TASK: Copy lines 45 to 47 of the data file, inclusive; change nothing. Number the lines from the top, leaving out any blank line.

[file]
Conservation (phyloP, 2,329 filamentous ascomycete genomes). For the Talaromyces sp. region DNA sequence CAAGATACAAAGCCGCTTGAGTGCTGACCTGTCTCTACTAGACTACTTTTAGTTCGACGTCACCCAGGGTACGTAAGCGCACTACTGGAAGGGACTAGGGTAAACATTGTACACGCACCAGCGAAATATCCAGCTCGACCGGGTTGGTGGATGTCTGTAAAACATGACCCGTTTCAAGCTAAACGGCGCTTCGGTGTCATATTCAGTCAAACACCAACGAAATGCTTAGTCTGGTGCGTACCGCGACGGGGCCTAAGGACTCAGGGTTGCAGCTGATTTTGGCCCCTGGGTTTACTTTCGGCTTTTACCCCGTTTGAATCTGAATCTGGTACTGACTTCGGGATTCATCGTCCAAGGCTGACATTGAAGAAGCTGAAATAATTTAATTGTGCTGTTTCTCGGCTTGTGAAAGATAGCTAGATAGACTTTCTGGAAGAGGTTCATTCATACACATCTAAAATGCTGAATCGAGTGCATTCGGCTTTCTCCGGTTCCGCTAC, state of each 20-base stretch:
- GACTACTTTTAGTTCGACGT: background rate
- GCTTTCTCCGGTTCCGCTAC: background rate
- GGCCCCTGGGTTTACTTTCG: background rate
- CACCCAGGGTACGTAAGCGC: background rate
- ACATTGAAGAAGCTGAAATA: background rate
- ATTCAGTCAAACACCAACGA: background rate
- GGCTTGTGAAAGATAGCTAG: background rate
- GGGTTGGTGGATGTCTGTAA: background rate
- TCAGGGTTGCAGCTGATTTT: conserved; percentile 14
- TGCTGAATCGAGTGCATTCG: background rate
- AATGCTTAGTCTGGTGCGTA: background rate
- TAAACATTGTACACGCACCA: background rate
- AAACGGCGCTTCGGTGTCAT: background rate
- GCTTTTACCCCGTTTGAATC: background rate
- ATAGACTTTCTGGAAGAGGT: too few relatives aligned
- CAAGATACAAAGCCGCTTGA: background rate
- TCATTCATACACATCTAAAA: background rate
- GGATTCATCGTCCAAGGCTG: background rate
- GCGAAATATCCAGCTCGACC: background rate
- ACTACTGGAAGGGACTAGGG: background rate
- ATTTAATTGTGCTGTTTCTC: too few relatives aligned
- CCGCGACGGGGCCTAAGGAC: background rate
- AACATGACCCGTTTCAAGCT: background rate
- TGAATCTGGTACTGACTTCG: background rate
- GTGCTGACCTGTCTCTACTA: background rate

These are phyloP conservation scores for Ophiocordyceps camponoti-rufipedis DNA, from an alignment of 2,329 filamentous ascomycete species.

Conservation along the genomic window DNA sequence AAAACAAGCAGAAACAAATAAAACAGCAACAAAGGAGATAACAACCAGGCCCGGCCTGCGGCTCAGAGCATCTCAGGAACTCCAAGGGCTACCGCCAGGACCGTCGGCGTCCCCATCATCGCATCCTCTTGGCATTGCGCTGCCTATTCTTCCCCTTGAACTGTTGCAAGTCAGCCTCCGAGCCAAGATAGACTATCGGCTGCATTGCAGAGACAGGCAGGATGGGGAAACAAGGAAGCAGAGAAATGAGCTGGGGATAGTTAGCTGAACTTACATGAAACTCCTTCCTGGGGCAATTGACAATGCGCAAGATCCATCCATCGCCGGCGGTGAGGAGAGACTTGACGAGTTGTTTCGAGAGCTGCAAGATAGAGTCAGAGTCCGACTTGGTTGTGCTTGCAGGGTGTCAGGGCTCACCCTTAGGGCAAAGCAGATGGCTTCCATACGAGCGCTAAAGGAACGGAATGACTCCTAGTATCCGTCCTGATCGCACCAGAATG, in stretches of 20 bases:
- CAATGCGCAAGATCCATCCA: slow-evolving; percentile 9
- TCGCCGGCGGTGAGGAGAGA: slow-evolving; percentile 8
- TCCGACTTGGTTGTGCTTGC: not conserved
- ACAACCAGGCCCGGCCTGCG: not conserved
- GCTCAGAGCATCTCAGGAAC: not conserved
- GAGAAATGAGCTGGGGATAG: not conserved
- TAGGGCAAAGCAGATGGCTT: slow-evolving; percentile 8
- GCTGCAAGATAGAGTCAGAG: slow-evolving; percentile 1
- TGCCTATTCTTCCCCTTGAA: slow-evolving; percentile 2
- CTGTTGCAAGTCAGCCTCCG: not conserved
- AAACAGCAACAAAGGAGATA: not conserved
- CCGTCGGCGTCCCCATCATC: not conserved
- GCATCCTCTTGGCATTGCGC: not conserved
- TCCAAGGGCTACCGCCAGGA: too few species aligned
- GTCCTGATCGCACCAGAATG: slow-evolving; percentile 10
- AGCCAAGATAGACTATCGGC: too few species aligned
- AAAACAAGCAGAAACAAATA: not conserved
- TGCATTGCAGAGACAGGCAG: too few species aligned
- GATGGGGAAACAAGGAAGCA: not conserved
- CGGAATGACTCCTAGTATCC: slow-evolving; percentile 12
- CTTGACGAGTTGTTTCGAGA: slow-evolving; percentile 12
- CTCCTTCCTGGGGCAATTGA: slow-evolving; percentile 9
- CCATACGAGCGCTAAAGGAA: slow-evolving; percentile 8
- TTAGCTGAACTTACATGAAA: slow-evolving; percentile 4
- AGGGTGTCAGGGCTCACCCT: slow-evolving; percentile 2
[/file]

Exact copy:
- AAAACAAGCAGAAACAAATA: not conserved
- TGCATTGCAGAGACAGGCAG: too few species aligned
- GATGGGGAAACAAGGAAGCA: not conserved